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Discussion in '2 smokers' started by FJ_Kevin, Mar 25, 2014.
I owned a 4-stroke Sonett (and a 2-stroke 96 model year 1967). Good effort!
Adding "race wear" to my Husquvarna CR430 gas tank.
So I realize this may offend some but surely no one can deny the trend toward preserving vintage race bikes in their original racing condition. I suppose this is a reaction to the over restored dirtbikes we see so often these days. I recently picked up another old CR430 that was missing its fuel tank.
Wanting to maintain the "old" look, I set about adding "race wear" to a pretty nice 430 tank purchased off ebay (good tank had no... leaks).
Here are the steps. First, I soaked a portion of the tank in pinesol as I read that it was effective at partially removing paint (my goal).
That worked well so I got a larger tub that would accept the entire tank. Sure enough, a few days soaking and I was able to selectively sponge off enough paint to get the look I wanted while leaving just the right amount of pinstripe and husky logo.
Then I added a pro circuit decal that I heated (heat gun) and rubbed oil onto in order to give it some age.
A little bit of work with some steel wool and a leather belt and it looked pretty good.
I carefully added a few dings using a leather bag and a foam wrapped ball peen hammer.
I think it came out pretty good and now matches the rest of the old racebike pretty well. I thought this might be of help to others like myself.
Finally got to frame this very rare "Husqvarna Champions" poster from 1978. It has all the great national and world champions that rode Husky back in the day.
I'm super stoked, haven't seen one of these in a long time.
It is April 1st, so I`m not buying it.
There is just no fooling Scott... but at least I did get a few on one of the vintage mx facebook pages where I was told "race wear should come from racing and that I was a %^&* moron and should take up knitting"!
I think everyone had a good chuckle seeing that . And now the proof that no Husky tanks were harmed in this bit of foolery...
I have been doing a few odds and ends on the 250 but decided to take a break to get the 78 390 started for the 1st time this year.
Here it is in winter storage,
I think the last time I started it was in December some time. I was a little surprised to find that fuel had wound up in the crankcase even though the petcock was off.
I found this out when I kicked it and fuel spewed out the exhaust header. Of course it wetted the plug real good.
I did some kicking with plug removed to clear the fuel, added a new plug and then it fired right up! Runs good too, very snappy.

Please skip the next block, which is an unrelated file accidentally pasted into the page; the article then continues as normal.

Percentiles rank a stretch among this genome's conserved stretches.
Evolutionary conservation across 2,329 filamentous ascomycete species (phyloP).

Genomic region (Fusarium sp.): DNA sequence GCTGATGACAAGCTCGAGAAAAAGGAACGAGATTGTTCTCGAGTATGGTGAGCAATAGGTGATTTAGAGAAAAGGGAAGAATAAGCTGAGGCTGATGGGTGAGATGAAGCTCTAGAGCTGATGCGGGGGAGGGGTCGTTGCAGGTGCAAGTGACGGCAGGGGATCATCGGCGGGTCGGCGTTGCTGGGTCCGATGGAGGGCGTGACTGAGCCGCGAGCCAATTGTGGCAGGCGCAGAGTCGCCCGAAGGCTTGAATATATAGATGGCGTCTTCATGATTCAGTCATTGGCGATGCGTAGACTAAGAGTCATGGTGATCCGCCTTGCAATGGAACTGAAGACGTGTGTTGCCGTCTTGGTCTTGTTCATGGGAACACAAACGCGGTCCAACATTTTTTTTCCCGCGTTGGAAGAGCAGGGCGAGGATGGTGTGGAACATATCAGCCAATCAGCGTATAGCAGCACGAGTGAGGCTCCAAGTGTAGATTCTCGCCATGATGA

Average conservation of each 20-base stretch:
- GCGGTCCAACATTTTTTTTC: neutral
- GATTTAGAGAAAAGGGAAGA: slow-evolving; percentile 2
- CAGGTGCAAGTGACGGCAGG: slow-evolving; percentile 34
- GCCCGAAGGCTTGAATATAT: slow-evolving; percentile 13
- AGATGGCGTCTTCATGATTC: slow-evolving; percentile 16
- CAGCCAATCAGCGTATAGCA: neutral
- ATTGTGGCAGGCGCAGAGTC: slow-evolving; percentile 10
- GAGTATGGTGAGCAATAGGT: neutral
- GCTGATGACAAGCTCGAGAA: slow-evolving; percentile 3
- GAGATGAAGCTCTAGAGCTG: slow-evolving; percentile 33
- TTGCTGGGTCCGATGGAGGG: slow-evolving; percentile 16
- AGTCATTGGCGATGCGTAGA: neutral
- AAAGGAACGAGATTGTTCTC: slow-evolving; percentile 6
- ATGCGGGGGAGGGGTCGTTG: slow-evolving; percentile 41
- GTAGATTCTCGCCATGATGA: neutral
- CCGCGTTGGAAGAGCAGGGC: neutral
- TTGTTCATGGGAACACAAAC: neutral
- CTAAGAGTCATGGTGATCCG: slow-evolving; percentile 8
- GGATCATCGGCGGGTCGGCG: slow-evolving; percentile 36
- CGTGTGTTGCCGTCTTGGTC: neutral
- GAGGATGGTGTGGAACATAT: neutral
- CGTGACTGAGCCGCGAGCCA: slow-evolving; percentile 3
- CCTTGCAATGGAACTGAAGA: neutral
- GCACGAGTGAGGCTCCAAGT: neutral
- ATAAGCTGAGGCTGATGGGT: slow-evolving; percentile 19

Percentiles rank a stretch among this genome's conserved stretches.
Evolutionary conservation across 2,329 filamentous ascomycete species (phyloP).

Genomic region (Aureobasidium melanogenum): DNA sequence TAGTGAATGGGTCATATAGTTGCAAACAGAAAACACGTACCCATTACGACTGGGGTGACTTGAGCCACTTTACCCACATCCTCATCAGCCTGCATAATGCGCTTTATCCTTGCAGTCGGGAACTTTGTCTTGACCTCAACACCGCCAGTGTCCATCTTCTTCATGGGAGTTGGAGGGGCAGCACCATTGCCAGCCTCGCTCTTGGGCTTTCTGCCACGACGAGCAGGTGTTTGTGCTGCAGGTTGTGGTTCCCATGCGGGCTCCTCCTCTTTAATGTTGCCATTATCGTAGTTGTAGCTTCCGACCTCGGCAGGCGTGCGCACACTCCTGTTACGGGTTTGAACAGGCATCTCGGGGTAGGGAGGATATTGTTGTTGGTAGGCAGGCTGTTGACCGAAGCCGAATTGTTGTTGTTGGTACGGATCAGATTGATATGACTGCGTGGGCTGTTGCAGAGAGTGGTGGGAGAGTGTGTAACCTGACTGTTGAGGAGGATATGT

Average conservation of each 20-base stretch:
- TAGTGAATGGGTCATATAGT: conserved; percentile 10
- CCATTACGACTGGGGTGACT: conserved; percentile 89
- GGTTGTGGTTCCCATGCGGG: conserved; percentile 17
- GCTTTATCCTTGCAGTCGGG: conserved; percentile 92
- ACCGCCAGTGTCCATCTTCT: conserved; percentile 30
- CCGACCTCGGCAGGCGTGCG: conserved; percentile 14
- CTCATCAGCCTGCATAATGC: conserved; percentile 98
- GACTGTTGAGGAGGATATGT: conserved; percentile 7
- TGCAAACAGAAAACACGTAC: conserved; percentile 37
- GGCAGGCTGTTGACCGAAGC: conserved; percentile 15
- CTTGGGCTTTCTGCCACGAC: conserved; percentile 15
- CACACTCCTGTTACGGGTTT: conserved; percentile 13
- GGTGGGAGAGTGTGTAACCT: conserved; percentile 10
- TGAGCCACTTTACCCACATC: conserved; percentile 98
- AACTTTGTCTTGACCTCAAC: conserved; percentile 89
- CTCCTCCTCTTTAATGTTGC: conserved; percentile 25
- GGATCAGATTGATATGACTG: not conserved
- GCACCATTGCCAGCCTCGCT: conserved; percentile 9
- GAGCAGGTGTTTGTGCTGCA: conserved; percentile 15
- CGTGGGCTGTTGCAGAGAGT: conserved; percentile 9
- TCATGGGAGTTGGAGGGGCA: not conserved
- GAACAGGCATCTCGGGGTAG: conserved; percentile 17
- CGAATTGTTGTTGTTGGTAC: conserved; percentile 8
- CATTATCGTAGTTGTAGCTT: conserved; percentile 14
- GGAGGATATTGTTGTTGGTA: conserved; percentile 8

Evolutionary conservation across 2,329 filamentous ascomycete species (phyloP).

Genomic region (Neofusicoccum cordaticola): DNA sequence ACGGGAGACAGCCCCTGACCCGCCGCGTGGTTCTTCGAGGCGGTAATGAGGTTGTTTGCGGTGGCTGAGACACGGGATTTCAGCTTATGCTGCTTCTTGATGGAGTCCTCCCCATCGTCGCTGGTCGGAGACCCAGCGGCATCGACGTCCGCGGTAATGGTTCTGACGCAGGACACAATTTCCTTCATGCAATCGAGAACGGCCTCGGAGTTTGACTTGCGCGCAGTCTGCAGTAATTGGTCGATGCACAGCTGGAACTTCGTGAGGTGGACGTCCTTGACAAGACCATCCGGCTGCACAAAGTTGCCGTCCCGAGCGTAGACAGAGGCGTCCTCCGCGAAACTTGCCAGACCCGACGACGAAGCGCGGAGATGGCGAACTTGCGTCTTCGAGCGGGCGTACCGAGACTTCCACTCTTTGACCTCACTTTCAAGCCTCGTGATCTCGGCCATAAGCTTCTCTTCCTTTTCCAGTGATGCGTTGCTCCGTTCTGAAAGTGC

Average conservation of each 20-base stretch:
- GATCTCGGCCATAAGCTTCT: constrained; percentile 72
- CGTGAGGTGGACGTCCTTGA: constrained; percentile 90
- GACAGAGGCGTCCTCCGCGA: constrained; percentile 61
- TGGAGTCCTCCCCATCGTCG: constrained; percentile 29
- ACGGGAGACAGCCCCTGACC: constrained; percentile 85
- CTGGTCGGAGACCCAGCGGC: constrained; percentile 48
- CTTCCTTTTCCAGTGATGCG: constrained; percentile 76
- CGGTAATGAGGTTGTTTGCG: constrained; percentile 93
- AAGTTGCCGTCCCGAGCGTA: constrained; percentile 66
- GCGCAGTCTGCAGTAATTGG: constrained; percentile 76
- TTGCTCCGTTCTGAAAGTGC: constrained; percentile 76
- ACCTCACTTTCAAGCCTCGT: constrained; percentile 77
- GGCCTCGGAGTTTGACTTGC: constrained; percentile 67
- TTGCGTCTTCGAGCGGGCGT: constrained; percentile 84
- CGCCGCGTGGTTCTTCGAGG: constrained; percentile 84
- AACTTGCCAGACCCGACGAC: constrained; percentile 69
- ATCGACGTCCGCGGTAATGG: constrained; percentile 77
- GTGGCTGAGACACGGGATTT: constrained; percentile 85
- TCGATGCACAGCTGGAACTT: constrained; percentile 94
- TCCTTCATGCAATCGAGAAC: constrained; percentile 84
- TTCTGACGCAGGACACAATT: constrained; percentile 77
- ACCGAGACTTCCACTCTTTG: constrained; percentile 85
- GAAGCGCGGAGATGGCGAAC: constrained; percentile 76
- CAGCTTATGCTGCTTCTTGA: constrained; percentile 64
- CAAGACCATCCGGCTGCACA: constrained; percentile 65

All that fuel in the pipe greased up my rear fender a bit,
Speaking of fenders, I received a new rear fender from Husqvarna-parts.com and am very pleased with it. It has the correct shape and finish (gloss) as the original Husky fended. It came undrilled but had locating "dots" molded into the fender where the holes should go.
I had to trim the back side a little to get a good fit against the seat pan. Fortunately, the seat pan on this bike is in good shape. No cracks anywhere, just a good cleaning is required.
Cover is in good shape also, I am wondering if it could be original?
I actually wasn't sure which thread to put this one in,
More to come...
I saw the facebook comments. Pretty funny stuff.
I find the YZ490-Husky hybrid kind of interesting. You never know what is out there.
Got a chance to do a little more fiddling with the CR390 this past weekend. It ran good on top end but was blubbery on the bottom like a ... well just like a YZ490!
And the fix turned out to be about the same, more slide cutout. Also set the clip to the highest notch in the needle
The original slide was a 2.0 so I tried a 3.0 slide from a Yamaha and that cleaned it up quite nicely.
However, the Yamaha slide was the newer type that had the throttle cable "tower" and there was not enough adjustment available to make this the final solution.
So instead I filed the original slide using drill bits as a guide check as I filed away.
At any rate, the more I ride and refine it the more I like it. It's narrow and feels light. Very zippy. It's wheelies quickly as it comes on the pipe. Feels like the wheelbase is shorter than some of the other bikes, I'll have to check that. Doesn't have the suspension of the later vintage bikes but the John Deere green looks just right on the farm.
You got me, ball pain hammer and leather to make style dings,ha bloody ha. It was very funny. BTW I have an 82 AE 420 Auto for my sins, Auto owners would know what that means. My tank paint was pretty crappy so I stripped it off and polished the whole tank, looks good to me.
Oh good, I'm glad I got somebody Vince! Yes, we like to have fun here!
Surprisingly no one has thrown the flag on the "Husqvarna Motocross Champions" poster yet. Himmmm
I just glanced at it skimming. So I just now went back and looked at it. You have waaaaaaaaaaaaaay to much time on your hands. LOL.